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EURO-DOLLAR The European Union announced that, begin- ning Jan. 1, 1999, Eu- rope would have a single currency called the euro. Germany, France, and the Netherlands would be among the first to switch. Britain had not decided if it would take part. Under the Mass- tricht Treaty, each coun- try was required to meet strict economic stan- dards before it could join the currency union. Nuclear Testing Protested France resumed underground nuclear testing when it detonated a thermonuclear de- vice under a remote atoll in the South Pacific Ocean. The explosion marked the first under- ground test in three years by any of the world nuclear pow- ers, with the excep- tion of China. Al- though there was no formal agreement, most countries chose to avoid test- ing until a treaty was in place. 196 Retrospect RACE-RELATED CRIME Three white soldiers from Fort Bragg, near Fayetteville, N.C., were charged with the gunning down of a local African -American man and woman who were walking down a street. Both the man and the woman were shot in the head at close range. According to police, the suspects had been drinking when they set out in a car in search of random African-American victims. Investigators later found what they believed to be the murder weapon in one suspect ' s off-base home. Also found was Nazi paraphernalia, white-supremacist literature, and a bomb-making manual. $1 MILLION St. Jude Children ' s Researc Hospital in Memphis, Tenr was the beneficiary oj McDonald ' s $1 million give away after an anonymous doj nor mailed a winning contesj game piece to the hospital. photo courtesy of The Associated Press Eating away ones troubles could soon become a problem of the past. U-M researchers discovered that giving binge eaters a drug called naloxone significantly reduced the amount of sweet and high fat foods they consumed. Scientists believed that a new generation of drugs could soon be introduced to completely control chocolate and other food-related binges. Before the test, worldwide protests and criticism of tha detonation plagued the Frend government. Antinuclear derm onstrations were staged invarij ous parts of the world, includj ing Paris, France, Tokyo anfl Hiroshima, Japan, Switzerlanc Australia. Two days of rioting, loot ing, and firebombing exploded in Papeete, Tahiti, about 75fl miles from the test site. Tw | ships, part of a Greenpeac " peace flotilla, " were stormed and captured by French com mandos nearby. French President Jacque Chirac defended the under ground tests. He said that the would provide information lowing France to conduct cor puter-simulated tests. Chira also said that more tests wer planned in the future but tl France would sign a global test ban treaty eventually.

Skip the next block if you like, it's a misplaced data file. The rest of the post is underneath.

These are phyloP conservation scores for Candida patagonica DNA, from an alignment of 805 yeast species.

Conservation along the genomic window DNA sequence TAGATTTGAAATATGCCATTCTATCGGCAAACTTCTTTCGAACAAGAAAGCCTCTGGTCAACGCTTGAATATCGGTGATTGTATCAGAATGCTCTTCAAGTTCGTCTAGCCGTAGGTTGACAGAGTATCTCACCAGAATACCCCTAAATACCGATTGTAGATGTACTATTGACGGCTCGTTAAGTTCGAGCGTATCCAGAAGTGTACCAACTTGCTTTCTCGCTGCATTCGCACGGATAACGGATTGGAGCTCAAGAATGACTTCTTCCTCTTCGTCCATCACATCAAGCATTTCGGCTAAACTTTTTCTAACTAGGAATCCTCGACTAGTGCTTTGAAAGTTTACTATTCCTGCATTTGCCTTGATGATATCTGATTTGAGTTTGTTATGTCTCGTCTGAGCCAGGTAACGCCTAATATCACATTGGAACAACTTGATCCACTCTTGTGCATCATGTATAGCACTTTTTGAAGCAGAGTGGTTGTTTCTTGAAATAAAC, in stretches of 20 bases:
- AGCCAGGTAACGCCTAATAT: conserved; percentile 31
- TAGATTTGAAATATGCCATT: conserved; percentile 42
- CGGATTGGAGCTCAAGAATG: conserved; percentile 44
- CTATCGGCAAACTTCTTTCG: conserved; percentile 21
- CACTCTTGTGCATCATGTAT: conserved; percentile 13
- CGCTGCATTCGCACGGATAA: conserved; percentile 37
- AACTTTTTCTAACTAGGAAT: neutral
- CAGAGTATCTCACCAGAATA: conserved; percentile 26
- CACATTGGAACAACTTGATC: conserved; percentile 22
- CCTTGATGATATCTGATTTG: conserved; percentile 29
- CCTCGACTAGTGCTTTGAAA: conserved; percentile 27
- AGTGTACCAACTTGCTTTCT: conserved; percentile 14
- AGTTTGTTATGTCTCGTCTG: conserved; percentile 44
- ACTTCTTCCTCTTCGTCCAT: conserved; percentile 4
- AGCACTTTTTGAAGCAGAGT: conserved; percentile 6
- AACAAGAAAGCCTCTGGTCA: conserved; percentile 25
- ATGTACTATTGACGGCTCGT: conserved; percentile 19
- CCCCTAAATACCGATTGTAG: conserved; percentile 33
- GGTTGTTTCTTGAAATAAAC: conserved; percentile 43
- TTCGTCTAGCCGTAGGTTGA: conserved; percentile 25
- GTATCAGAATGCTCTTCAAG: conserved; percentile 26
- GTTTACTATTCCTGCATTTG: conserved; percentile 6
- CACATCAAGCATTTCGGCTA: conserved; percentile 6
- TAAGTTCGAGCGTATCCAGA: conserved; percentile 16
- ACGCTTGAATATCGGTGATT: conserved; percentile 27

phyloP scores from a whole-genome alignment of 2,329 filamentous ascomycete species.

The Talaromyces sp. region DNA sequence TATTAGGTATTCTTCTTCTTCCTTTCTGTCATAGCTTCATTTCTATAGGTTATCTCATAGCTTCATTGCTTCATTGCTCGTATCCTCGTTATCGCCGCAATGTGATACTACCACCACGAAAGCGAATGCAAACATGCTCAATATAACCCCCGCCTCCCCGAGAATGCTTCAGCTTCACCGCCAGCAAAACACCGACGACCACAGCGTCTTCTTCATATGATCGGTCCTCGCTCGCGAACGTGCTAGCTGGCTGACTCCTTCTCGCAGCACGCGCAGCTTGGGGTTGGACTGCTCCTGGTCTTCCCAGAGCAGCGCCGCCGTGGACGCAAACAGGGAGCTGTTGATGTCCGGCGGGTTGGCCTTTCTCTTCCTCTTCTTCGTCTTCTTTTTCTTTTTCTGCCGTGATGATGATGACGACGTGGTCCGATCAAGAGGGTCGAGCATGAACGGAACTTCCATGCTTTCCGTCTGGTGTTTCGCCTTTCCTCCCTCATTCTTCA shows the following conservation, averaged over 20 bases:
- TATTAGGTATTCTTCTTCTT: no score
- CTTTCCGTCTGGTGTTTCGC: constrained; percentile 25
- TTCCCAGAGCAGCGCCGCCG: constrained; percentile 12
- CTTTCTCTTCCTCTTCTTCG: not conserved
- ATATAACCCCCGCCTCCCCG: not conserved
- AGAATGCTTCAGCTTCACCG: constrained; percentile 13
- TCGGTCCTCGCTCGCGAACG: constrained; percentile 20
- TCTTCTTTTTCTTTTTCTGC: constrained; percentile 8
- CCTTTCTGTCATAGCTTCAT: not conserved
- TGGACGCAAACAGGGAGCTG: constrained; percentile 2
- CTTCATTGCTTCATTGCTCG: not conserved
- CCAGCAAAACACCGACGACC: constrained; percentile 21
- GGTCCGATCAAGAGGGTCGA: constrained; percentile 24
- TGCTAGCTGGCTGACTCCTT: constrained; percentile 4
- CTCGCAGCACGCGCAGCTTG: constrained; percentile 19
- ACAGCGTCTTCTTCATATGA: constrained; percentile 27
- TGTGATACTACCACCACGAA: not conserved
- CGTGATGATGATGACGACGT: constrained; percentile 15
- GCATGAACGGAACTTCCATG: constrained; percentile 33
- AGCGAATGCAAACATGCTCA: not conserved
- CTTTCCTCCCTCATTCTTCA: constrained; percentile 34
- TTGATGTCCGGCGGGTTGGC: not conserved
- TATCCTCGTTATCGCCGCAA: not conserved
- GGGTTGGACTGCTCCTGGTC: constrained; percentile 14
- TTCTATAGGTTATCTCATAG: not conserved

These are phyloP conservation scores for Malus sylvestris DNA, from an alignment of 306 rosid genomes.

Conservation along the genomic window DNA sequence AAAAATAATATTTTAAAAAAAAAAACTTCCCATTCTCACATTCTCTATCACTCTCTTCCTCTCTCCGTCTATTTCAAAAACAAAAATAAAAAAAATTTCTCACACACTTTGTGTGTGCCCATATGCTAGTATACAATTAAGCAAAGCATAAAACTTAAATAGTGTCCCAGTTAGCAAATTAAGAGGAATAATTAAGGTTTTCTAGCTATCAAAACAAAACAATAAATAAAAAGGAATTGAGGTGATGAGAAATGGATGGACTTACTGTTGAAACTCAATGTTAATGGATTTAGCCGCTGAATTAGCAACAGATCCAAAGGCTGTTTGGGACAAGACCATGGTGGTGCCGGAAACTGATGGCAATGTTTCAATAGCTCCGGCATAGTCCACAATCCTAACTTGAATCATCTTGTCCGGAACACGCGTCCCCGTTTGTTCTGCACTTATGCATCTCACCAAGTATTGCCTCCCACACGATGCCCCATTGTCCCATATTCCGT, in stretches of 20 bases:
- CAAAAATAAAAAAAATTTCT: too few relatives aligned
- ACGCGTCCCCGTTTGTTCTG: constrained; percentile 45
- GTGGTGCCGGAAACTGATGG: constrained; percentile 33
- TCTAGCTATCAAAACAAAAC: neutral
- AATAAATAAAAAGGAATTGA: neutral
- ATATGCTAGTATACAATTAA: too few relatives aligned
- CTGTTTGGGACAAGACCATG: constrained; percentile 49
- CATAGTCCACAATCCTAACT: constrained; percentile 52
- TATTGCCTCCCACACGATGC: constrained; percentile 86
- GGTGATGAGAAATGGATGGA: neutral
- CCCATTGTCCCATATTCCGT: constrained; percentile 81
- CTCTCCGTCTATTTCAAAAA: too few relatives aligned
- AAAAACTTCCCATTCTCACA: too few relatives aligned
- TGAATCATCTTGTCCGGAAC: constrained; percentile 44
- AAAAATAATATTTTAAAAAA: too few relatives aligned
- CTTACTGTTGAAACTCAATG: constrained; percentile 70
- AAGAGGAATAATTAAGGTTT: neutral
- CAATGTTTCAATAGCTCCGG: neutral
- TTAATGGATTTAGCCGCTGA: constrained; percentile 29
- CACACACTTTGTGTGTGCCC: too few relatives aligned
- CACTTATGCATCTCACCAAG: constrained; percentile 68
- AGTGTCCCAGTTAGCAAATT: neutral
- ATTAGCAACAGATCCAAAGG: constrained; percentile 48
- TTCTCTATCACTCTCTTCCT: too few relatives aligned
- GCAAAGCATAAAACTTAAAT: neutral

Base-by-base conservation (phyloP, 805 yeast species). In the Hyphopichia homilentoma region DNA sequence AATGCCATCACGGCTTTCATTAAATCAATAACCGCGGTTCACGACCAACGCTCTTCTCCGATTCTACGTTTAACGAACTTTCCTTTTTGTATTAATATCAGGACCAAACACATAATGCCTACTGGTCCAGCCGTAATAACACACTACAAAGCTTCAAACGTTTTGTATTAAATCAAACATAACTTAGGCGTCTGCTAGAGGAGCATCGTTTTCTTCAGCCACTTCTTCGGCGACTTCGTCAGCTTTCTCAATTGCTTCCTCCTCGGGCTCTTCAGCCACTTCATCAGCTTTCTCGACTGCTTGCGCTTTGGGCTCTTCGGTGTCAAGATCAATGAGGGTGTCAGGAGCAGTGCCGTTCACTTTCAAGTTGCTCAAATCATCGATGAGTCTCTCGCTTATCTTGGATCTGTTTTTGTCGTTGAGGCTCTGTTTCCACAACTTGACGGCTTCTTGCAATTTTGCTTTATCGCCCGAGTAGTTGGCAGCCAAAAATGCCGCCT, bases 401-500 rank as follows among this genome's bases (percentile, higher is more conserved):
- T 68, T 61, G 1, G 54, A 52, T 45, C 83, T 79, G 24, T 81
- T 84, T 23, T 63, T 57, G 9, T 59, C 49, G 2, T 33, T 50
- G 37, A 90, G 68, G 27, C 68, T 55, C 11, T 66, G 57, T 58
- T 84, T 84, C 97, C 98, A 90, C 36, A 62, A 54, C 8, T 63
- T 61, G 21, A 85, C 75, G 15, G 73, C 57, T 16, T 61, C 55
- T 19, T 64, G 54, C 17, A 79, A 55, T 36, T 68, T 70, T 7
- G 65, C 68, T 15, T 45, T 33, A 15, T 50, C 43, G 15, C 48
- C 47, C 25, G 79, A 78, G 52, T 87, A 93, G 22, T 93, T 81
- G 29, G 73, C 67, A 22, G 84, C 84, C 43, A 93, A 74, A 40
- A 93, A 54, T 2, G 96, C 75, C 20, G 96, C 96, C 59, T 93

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SUPER BOWL The Dallas Cowboysjoined the San Francisco 49ers as the only five-time winner of the Super Bowl when they defeated the Pittsburgh Steelers 27-17 in Super Bowl XXX. The game was held in Tempe, Ariz, and marked the third time in the last four years that the Cowboys had won the championship. Middle East peace process encounters roadblock The peace ac- cord signed in Sep- tember of 1995 be- tween the Palestine Liberation Organi- zation (PLO) and the state of Israel was intended to end violence in the Middle East and lay the foundation for a new Palestinian state in the West Bank. Israeli Prime Minister Yitzhak Rabin, one of the architects of the plan, was shot to death after a peace rally in Tel Aviv on 198 Retrospect BOMBING TRIAL Sheik Omar Abdel Rahman, the alleged mas- termind behind the World Trade Center Bomb- ing in 1994, received a life sentence from a federal judge. The other nine codefendants received 25 years to life sentences. The judge said that the plot to destroy several New York City landmarks could have caused " devastation on a scale not seen in this country since the Civil War. " CHECHEN SECESSION Russian President Boris Yeltsin ordered the Russian army, police, and security forces to attack the village of Pervomaiskoye where 300 Chechen rebels held more than 100 civilians hostage. Yeltsin claimed that over 82 people were freed in the operation, but the village was destroyed, and some of the terrorists escaped. DEATH Former French President Francois Mitterand passed away at the age o 79. Mitterand was the longest se ing president in French history. Hi won his first election in 1981 as Socialist and remained in office unti May, when a cancer diagnosis cause him to resign. photo courtesy of The Associated Press The Atlanta Journal-Constitution calculated how much a family of four would pay for a vacation to the 1 996 Summer Olympics in Atlanta, Ga. Tickets for a week of events would average $ 1 ,500; the family would pay $2,600 to stay six nights at a motel 100 miles from Atlanta; they would then rise before dawn to take a two-hour bus ride to the city where they would pay about $ 1 50 a day for food. The grand total for the trip: about $5,000. Nov. 4. Rabin had just conclude speech about the importan of peace in the West Bank a was about to get into his lim ousine when alleged assassi Yigal Amir shot the Prim Minister in the back and stom ach. Amir was believed to be right-wing extremist wh claimed the peace proce threatened Israel. Rabin ' s assassination w; the first in Israel ' s histor shocking leaders around th world. President Clinton fie to Tel Aviv for the Prim Minister ' s funeral and urg all parties to continue the pea process as a tribute to Rabi life and work. U-M studen held a memorial in the Diag commemorate his efforts. Shimon Peres took over tf position of Prime Minister Israel and continued to wo with Arafat to establish a las ing peace in the Middle Eas